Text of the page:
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That's it. I think this fear of being unprepared has a lot to do with perfectionism and ultimately fear of the unknown, and the whole "waiting for all the traffic lights to be green before starting the car". I suffer it a lot too.
Try to tackle it as straight as possible, take action and get that job as soon as possible, even if you perform badly, even if it's a job not related to web dev. Just to have that new perspective and stability as soon as possible. And then, from that new place, analyze that path and steer or change if needed.
Also it's not a problem if you aren't ready for something, or if the job is too much. You can just share this concern with the employers, and if you keep getting skills, and have overall a positive attitude, the response will probably be positive as well.

And if it's not, that's not the end of the world either. I've let down several clients throughout the years, mostly delivering waaay later than I promised (big sculptures that took a year longer than expected). When analyzing, I learned about which projects were too much for me (the bigger pieces), and which others I was perfectly able to deliver (sets of several small pieces). So I've decided I'll stop doing the big ones and just focus on the ones that are easier for me. And some people have been let down along the way; but I've tried to be honest, even when things werent' going well, so as not to close any doors towards future projects.

You are absolutely right. it's almost like binary thinking. Either everything goes perfectly, or it's a total failure. For some reason, I imagined employers to be strict, or even brutal. But the thought that I could talk to them about my progress and keep learning is extremely helpful.

Hi @spirit - first off, love the avatar.

Second, sorry if this is a basic or even insulting question, but, can you care for yourself?
I believe schizophrenia comes in various 'severities' - and I'm totally guessing yours is not totally off the charts?
Basically, do you need care/supervision in the day to day - or are you fully independent?

I ask because, if you don't need care, the answer is likely a lot different than if you are dependent on family/care to stay healthy and safe.

Thanks, one of my all-time favorite movies! :)

I can take care of myself. I still get some support from my family, but I can manage on my own. It was really bad when it first started. I was hospitalized and I needed a lot of help. I wasn't even allowed to drive a car for awhile. I had mostly what are called "negative symptoms", which is when certain functioning is gone. Although I did have some "positive symptoms" like delusions, and trouble concentrating.


I don't mind talking about it, it's just there's a lot of stigma attached to it. I can't go around telling everyone, but if someone knows and asks about it, I don't mind!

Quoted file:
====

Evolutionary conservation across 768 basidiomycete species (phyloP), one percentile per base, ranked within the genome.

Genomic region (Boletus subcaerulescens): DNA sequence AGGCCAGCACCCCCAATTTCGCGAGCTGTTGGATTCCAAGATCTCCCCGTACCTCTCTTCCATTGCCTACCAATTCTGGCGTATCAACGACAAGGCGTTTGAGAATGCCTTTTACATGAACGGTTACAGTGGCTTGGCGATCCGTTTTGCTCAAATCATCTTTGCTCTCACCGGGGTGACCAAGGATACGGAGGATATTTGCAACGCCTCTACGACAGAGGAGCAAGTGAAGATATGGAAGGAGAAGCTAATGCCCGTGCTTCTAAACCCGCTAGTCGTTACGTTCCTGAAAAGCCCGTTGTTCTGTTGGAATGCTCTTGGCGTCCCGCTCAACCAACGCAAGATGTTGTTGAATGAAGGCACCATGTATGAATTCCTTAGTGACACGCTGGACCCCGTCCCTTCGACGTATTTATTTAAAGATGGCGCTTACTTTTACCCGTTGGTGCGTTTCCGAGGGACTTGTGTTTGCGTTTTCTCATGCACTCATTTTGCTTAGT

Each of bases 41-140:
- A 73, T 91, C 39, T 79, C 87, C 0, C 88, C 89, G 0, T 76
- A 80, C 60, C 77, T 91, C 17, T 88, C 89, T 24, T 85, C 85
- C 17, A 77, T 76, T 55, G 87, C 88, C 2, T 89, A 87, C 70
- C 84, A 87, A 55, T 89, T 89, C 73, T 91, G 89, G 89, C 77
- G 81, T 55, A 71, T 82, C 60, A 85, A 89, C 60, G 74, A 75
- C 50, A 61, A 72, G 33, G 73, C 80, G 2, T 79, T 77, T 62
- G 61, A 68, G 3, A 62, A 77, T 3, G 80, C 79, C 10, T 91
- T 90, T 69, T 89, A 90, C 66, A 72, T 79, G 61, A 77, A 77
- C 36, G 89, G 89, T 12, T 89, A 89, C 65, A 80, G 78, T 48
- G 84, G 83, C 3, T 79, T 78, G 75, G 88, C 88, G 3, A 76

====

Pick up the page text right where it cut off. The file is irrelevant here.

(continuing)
Knugs

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You are absolutely right. it's almost like binary thinking. Either everything goes perfectly, or it's a total failure. For some reason, I imagined employers to be strict, or even brutal. But the thought that I could talk to them about my progress and keep learning is extremely helpful.



Thanks, one of my all-time favorite movies! :)

I can take care of myself. I still get some support from my family, but I can manage on my own. It was really bad when it first started. I was hospitalized and I needed a lot of help. I wasn't even allowed to drive a car for awhile. I had mostly what are called "negative symptoms", which is when certain functioning is gone. Although I did have some "positive symptoms" like delusions, and trouble concentrating.


I don't mind talking about it, it's just there's a lot of stigma attached to it. I can't go around telling everyone, but if someone knows and asks about it, I don't mind!

Schizophrenia is on a wide spectrum. Some of my patients spend most of their times in hospitals and some of them have barely any symptoms and live a normal life. I think the most important part is that you take care of yourself above anything else in this world. A lot of the mindset here in TFL doesnt apply to you, because some of it is literally a risk to you. Your mental health is your #1 priority.

You shouldnt take major risks unless you feel you can handle the anxiety and stress succesfully. In general you need to reduce the amount of internal and external pressure that exaggerate these feelings. You dont need to start a business, you dont need to have an advanced job. It doesnt matter what people expect from you.

My advice to you is to do everything with the focus of protecting your mental health first. Maslows pyramid of needs. A low wage job secures your basic needs: food, shelter etc and that stable income is also important for a a lot of psychological needs too. In medicine, we hospitate through specialities to see what we like and can do. Thats something you can do too. Dont apply for a job yet but perhaps you can intern at a company and find out how ready your webdev skills really are. In addition, this will also give you the hands-on experience you will need and builds a stronger CV you can then apply with. These shadowing-periods dont need to be that long. 1 week or 3 months or whenever you get that job somewhere else. Its not a waste of time when you learn how to do it.